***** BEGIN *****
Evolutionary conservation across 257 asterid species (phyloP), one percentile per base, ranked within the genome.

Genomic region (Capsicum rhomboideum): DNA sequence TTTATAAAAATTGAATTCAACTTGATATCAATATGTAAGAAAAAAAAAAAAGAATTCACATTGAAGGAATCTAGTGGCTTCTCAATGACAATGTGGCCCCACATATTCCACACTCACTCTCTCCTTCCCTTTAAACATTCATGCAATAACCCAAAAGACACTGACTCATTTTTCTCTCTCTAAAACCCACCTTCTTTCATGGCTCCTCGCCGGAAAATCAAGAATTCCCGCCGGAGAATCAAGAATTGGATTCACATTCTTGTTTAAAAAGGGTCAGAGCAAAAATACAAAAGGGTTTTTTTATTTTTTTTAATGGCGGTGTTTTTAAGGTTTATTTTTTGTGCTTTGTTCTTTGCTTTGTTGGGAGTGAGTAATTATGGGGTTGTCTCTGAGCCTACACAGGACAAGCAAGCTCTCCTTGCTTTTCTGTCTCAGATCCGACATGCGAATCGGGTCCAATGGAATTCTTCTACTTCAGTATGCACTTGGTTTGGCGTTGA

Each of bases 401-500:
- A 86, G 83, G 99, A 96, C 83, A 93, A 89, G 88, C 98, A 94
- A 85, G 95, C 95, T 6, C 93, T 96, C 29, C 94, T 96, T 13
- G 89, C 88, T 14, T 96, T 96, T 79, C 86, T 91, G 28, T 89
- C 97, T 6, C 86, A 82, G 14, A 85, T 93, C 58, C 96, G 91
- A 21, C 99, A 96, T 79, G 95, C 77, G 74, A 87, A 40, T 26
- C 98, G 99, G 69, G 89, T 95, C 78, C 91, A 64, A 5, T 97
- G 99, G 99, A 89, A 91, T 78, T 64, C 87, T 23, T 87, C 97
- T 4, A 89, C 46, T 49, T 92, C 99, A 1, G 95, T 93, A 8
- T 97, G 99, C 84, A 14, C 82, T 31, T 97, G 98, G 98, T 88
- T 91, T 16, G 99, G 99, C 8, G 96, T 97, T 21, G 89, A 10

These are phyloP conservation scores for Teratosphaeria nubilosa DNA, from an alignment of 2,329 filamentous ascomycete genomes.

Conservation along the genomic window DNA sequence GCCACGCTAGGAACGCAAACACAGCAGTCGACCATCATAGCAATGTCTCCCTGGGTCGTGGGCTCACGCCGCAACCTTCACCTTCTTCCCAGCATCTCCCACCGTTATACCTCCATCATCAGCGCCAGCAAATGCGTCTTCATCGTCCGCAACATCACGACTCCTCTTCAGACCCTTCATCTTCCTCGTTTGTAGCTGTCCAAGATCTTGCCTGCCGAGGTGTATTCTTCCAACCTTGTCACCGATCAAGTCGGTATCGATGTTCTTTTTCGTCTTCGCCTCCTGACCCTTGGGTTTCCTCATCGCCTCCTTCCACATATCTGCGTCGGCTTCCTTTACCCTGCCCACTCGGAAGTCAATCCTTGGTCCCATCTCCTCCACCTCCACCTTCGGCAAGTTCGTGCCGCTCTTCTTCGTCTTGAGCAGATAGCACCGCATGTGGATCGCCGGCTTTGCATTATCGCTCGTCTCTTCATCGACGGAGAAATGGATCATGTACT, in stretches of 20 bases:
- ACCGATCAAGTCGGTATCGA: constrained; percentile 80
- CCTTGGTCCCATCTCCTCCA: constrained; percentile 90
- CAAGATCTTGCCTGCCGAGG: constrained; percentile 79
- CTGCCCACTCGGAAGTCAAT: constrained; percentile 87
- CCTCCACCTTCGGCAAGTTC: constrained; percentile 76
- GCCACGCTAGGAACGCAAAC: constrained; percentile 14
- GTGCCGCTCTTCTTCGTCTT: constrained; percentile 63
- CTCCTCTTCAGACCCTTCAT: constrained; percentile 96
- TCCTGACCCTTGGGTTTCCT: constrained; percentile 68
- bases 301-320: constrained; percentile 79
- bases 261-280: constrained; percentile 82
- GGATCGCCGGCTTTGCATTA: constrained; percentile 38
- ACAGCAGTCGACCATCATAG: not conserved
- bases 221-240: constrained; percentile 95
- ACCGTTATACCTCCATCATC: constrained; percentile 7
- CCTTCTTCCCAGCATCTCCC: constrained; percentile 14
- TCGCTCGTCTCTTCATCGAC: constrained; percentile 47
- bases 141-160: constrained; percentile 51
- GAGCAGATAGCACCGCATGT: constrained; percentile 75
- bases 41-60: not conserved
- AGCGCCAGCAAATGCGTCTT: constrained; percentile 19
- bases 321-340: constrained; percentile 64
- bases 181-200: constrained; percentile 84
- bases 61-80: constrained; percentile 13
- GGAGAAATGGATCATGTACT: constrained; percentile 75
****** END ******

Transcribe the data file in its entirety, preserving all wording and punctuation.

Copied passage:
Evolutionary conservation across 257 asterid species (phyloP), one percentile per base, ranked within the genome.

Genomic region (Capsicum rhomboideum): DNA sequence TTTATAAAAATTGAATTCAACTTGATATCAATATGTAAGAAAAAAAAAAAAGAATTCACATTGAAGGAATCTAGTGGCTTCTCAATGACAATGTGGCCCCACATATTCCACACTCACTCTCTCCTTCCCTTTAAACATTCATGCAATAACCCAAAAGACACTGACTCATTTTTCTCTCTCTAAAACCCACCTTCTTTCATGGCTCCTCGCCGGAAAATCAAGAATTCCCGCCGGAGAATCAAGAATTGGATTCACATTCTTGTTTAAAAAGGGTCAGAGCAAAAATACAAAAGGGTTTTTTTATTTTTTTTAATGGCGGTGTTTTTAAGGTTTATTTTTTGTGCTTTGTTCTTTGCTTTGTTGGGAGTGAGTAATTATGGGGTTGTCTCTGAGCCTACACAGGACAAGCAAGCTCTCCTTGCTTTTCTGTCTCAGATCCGACATGCGAATCGGGTCCAATGGAATTCTTCTACTTCAGTATGCACTTGGTTTGGCGTTGA

Each of bases 401-500:
- A 86, G 83, G 99, A 96, C 83, A 93, A 89, G 88, C 98, A 94
- A 85, G 95, C 95, T 6, C 93, T 96, C 29, C 94, T 96, T 13
- G 89, C 88, T 14, T 96, T 96, T 79, C 86, T 91, G 28, T 89
- C 97, T 6, C 86, A 82, G 14, A 85, T 93, C 58, C 96, G 91
- A 21, C 99, A 96, T 79, G 95, C 77, G 74, A 87, A 40, T 26
- C 98, G 99, G 69, G 89, T 95, C 78, C 91, A 64, A 5, T 97
- G 99, G 99, A 89, A 91, T 78, T 64, C 87, T 23, T 87, C 97
- T 4, A 89, C 46, T 49, T 92, C 99, A 1, G 95, T 93, A 8
- T 97, G 99, C 84, A 14, C 82, T 31, T 97, G 98, G 98, T 88
- T 91, T 16, G 99, G 99, C 8, G 96, T 97, T 21, G 89, A 10

These are phyloP conservation scores for Teratosphaeria nubilosa DNA, from an alignment of 2,329 filamentous ascomycete genomes.

Conservation along the genomic window DNA sequence GCCACGCTAGGAACGCAAACACAGCAGTCGACCATCATAGCAATGTCTCCCTGGGTCGTGGGCTCACGCCGCAACCTTCACCTTCTTCCCAGCATCTCCCACCGTTATACCTCCATCATCAGCGCCAGCAAATGCGTCTTCATCGTCCGCAACATCACGACTCCTCTTCAGACCCTTCATCTTCCTCGTTTGTAGCTGTCCAAGATCTTGCCTGCCGAGGTGTATTCTTCCAACCTTGTCACCGATCAAGTCGGTATCGATGTTCTTTTTCGTCTTCGCCTCCTGACCCTTGGGTTTCCTCATCGCCTCCTTCCACATATCTGCGTCGGCTTCCTTTACCCTGCCCACTCGGAAGTCAATCCTTGGTCCCATCTCCTCCACCTCCACCTTCGGCAAGTTCGTGCCGCTCTTCTTCGTCTTGAGCAGATAGCACCGCATGTGGATCGCCGGCTTTGCATTATCGCTCGTCTCTTCATCGACGGAGAAATGGATCATGTACT, in stretches of 20 bases:
- ACCGATCAAGTCGGTATCGA: constrained; percentile 80
- CCTTGGTCCCATCTCCTCCA: constrained; percentile 90
- CAAGATCTTGCCTGCCGAGG: constrained; percentile 79
- CTGCCCACTCGGAAGTCAAT: constrained; percentile 87
- CCTCCACCTTCGGCAAGTTC: constrained; percentile 76
- GCCACGCTAGGAACGCAAAC: constrained; percentile 14
- GTGCCGCTCTTCTTCGTCTT: constrained; percentile 63
- CTCCTCTTCAGACCCTTCAT: constrained; percentile 96
- TCCTGACCCTTGGGTTTCCT: constrained; percentile 68
- bases 301-320: constrained; percentile 79
- bases 261-280: constrained; percentile 82
- GGATCGCCGGCTTTGCATTA: constrained; percentile 38
- ACAGCAGTCGACCATCATAG: not conserved
- bases 221-240: constrained; percentile 95
- ACCGTTATACCTCCATCATC: constrained; percentile 7
- CCTTCTTCCCAGCATCTCCC: constrained; percentile 14
- TCGCTCGTCTCTTCATCGAC: constrained; percentile 47
- bases 141-160: constrained; percentile 51
- GAGCAGATAGCACCGCATGT: constrained; percentile 75
- bases 41-60: not conserved
- AGCGCCAGCAAATGCGTCTT: constrained; percentile 19
- bases 321-340: constrained; percentile 64
- bases 181-200: constrained; percentile 84
- bases 61-80: constrained; percentile 13
- GGAGAAATGGATCATGTACT: constrained; percentile 75